TTL, or time to live, is a feature that automatically deletes old records based on a timestamp or integer column. For replicated tables, the process of checking whether records need to be deleted is performed as a write transaction — even if no rows are deleted. As a consequence, any replicated DR table with TTL defined will generate frequent DR log entries, whether there are any changes or not, significantly increasing DR traffic.

Because of the possible performance impact this behavior can have on the database, use of TTL with replicated tables and DR is not recommended at this time.

5. Export


Synchronous export in Kafka can use up all available file descriptors and crash the database.

A bug in the Apache Kafka client can result in file descriptors being allocated but not released if the producer.type attribute is set to "sync" (which is the default). The consequence is that the system eventually runs out of file descriptors and the VoltDB server process will crash.

Until this bug is fixed, use of synchronous Kafka export is not recommended. The workaround is to set the Kafka producer.type attribute to "async" using the VoltDB export properties.

6. Import


Data may be lost if a Kafka broker stops during import.

If, while Kafka import is enabled, the Kafka broker that VoltDB is connected to stops (for example, if the server crashes or is taken down for maintenance), some messages may be lost between Kafka and VoltDB. To ensure no data is lost, we recommend you disable VoltDB import before taking down the associated Kafka broker. You can then re-enable import after the Kafka broker comes back online.


Kafka import can lose data if multiple nodes stop in succession.

There is an issue with the Kafka importer where, if multiple nodes in the cluster fail and restart, the importer can lose track of some of the data that was being processed when the nodes failed. Normally, these pending imports are replayed properly on restart. But if multiple nodes fail, it is possible for some in-flight imports to get lost. This issue will be addressed in an upcoming release.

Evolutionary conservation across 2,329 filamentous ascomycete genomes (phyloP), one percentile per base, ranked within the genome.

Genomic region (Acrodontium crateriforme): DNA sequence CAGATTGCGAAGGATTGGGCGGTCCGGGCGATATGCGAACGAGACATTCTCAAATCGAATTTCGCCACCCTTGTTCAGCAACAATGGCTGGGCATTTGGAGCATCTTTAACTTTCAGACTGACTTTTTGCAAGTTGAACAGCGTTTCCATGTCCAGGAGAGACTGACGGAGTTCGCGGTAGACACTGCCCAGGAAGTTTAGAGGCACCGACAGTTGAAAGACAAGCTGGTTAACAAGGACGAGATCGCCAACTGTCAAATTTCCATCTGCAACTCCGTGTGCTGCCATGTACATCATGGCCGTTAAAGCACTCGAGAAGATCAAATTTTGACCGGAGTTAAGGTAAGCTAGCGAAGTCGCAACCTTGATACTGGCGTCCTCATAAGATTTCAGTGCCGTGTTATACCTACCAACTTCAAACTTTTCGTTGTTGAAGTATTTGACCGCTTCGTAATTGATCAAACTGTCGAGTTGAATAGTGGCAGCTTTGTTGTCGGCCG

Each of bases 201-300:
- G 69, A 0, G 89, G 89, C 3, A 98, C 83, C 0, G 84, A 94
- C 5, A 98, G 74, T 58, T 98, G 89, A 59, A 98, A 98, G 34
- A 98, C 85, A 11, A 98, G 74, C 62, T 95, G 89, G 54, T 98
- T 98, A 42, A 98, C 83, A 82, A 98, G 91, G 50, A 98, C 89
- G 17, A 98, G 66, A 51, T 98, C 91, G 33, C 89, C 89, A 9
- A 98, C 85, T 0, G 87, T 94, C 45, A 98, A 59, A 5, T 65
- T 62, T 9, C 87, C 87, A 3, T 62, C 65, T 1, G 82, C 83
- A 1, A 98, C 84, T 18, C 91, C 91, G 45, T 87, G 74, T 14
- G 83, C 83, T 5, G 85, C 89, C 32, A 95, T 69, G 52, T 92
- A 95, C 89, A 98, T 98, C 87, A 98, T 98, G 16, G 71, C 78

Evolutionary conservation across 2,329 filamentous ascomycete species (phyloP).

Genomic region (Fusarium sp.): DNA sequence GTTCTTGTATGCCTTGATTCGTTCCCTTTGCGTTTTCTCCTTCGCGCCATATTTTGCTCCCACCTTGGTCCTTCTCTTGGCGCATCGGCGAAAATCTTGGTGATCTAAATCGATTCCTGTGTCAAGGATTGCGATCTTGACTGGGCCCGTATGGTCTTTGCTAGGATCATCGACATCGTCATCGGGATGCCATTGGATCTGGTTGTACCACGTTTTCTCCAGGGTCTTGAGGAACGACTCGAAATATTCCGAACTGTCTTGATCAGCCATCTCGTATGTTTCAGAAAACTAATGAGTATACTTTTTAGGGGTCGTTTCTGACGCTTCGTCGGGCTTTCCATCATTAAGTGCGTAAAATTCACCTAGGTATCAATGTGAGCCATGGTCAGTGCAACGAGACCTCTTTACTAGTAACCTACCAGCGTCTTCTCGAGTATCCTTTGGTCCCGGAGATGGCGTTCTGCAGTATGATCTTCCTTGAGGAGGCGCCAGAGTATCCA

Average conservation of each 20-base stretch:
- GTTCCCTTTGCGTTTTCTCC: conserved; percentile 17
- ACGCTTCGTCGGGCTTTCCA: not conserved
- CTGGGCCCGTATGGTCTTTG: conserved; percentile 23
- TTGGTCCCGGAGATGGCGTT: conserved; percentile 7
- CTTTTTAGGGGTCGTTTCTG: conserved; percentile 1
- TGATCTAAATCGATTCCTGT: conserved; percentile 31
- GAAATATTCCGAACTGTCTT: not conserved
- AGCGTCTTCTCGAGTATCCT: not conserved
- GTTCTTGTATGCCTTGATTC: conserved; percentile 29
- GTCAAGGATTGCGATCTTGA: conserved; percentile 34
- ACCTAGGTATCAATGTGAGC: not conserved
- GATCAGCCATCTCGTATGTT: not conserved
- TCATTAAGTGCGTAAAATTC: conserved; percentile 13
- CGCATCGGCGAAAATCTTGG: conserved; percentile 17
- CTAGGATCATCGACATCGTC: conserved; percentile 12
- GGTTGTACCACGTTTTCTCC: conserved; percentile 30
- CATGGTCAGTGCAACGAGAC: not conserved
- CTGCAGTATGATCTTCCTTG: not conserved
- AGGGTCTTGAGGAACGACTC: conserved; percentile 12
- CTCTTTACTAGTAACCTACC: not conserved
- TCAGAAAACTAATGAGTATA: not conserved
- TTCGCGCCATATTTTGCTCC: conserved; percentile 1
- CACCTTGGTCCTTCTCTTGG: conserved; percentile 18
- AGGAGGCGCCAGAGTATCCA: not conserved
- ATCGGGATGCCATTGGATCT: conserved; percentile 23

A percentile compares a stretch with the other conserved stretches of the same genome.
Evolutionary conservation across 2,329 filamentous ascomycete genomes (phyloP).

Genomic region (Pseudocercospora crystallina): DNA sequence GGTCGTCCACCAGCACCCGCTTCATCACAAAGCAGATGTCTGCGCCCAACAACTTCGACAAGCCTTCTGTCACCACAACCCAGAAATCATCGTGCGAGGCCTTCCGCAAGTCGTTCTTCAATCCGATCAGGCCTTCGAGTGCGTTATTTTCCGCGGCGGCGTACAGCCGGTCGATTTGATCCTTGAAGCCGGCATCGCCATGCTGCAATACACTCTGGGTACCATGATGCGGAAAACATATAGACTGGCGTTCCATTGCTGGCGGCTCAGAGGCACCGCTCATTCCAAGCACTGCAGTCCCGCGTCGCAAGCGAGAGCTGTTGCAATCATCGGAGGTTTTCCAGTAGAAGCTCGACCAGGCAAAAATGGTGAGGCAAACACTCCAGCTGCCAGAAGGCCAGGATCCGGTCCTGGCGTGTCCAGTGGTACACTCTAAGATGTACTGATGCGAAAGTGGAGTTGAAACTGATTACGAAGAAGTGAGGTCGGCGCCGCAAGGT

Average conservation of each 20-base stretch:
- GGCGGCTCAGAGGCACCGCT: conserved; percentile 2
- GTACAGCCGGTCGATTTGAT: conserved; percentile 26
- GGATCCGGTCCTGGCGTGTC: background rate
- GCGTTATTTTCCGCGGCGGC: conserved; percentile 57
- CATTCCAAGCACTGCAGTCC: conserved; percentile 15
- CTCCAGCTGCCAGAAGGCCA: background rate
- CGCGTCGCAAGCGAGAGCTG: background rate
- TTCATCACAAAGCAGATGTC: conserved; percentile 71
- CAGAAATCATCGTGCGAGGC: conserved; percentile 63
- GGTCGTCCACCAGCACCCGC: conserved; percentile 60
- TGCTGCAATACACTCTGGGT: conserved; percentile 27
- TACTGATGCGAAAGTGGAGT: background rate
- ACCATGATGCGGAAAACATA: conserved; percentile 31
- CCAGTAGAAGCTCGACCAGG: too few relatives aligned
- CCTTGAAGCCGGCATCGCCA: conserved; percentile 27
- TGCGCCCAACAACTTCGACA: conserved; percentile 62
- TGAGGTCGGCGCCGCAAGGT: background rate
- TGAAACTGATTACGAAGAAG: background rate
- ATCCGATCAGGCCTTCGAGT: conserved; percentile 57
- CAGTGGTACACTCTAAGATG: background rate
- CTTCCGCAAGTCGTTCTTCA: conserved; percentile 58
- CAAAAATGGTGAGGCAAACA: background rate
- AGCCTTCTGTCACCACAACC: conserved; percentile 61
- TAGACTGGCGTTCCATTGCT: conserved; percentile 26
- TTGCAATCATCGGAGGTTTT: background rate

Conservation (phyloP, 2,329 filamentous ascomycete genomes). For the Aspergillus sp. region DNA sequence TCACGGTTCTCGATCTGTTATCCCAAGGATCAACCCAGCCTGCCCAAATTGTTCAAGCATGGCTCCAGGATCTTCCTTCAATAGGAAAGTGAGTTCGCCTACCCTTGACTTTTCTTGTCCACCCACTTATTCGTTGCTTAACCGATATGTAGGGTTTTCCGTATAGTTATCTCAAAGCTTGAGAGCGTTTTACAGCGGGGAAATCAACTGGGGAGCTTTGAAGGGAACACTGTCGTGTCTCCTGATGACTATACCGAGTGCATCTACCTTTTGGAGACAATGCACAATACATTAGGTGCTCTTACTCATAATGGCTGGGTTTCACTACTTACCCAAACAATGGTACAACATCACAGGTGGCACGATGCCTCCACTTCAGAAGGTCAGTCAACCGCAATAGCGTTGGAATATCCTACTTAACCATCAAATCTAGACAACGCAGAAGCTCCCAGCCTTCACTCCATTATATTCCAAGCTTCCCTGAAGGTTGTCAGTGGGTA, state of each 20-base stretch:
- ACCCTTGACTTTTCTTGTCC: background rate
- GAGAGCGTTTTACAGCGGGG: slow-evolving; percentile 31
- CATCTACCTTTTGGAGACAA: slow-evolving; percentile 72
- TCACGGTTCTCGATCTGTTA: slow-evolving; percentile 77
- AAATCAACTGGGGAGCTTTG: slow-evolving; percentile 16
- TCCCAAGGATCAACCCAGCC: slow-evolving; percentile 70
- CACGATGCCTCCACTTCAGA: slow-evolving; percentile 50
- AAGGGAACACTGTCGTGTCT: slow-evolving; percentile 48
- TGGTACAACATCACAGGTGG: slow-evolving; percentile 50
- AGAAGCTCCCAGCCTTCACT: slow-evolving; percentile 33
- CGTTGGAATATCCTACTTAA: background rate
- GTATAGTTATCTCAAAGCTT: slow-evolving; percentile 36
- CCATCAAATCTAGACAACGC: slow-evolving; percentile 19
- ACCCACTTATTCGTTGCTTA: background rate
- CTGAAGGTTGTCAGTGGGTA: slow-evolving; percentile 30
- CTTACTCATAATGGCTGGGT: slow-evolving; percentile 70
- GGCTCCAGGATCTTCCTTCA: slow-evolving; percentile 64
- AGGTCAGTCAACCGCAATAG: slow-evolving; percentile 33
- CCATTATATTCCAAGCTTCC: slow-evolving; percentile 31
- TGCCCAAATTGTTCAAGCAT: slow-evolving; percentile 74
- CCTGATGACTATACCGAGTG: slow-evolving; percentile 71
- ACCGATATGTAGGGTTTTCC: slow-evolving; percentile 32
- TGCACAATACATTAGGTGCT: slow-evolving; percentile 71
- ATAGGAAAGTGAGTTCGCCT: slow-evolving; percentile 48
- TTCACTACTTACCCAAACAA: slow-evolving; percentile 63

7. SQL and Stored Procedures


Comments containing unmatched single quotes in multi-line statements can produce unexpected results.

When entering a multi-line statement at the sqlcmd prompt, if a line ends in a comment (indicated by two hyphens) and the comment contains an unmatched single quote character, the following lines of input are not interpreted correctly. Specifically, the comment is incorrectly interpreted as continuing until the next single quote character or a closing semi-colon is read. This is most likely to happen when reading in a schema file containing comments. This issue is specific to the sqlcmd utility.

A fix for this condition is planned for an upcoming point release


Do not use assertions in VoltDB stored procedures.

VoltDB currently intercepts assertions as part of its handling of stored procedures. Attempts to use assertions in stored procedures for debugging or to find programmatic errors will not work as expected.


The UPPER() and LOWER() functions currently convert ASCII characters only.

The UPPER() and LOWER() functions return a string converted to all uppercase or all lowercase letters, respectively. However, for the initial release, these functions only operate on characters in the ASCII character set. Other case-sensitive UTF-8 characters in the string are returned unchanged. Support for all case-sensitive UTF-8 characters will be included in a future release.

8. Client Interfaces


Avoid using decimal datatypes with the C++ client interface on 32-bit platforms.

There is a problem with how the math library used to build the C++ client library handles large decimal values on 32-bit operating systems. As a result, the C++ library cannot serialize and pass Decimal datatypes reliably on these systems.

Note that the C++ client interface can send and receive Decimal values properly on 64-bit platforms.



Enabling SNMP traps can slow down database startup.

Enabling SNMP can take up to 2 minutes to complete. This delay does not always occur and can vary in length. If SNMP is enabled when the database server starts, the delay occurs after the server logs the message "Initializing SNMP" and before it attempts to connect to the cluster. If you enable SNMP while the database is running, the delay can occur when you issue the voltadmin update command or modify the setting in the VoltDB Management Center Admin tab. This issue results from a Java constraint related to secure random numbers used by the SNMP library.

10. VoltDB Management Center


The VoltDB Management Center currently reports on only one DR connection.

With VoltDB V7.0, cross datacenter replication (XDCR) supports multiple clusters in an XDCR network. However, the VoltDB Management Center currently reports on only one such connection per cluster. In the future, the Management Center will provide monitoring and statistics for all connections to the current cluster.

Implementation Notes

The following notes provide details concerning how certain VoltDB features operate. The behavior is not considered incorrect. However, this information can be important when using specific components of the VoltDB product.

1. VoltDB Management Center


Schema updates clear the stored procedure data table in the Management Center Monitor section

Any time the database schema or stored procedures are changed, the data table showing stored procedure statistics at the bottom of the Monitor section of the VoltDB Management Center get reset. As soon as new invocations of the stored procedures occur, the statistics table will show new values based on performance after the schema update. Until invocations occur, the procedure table is blank.

2. SQL


You cannot partition a table on a column defined as ASSUMEUNIQUE.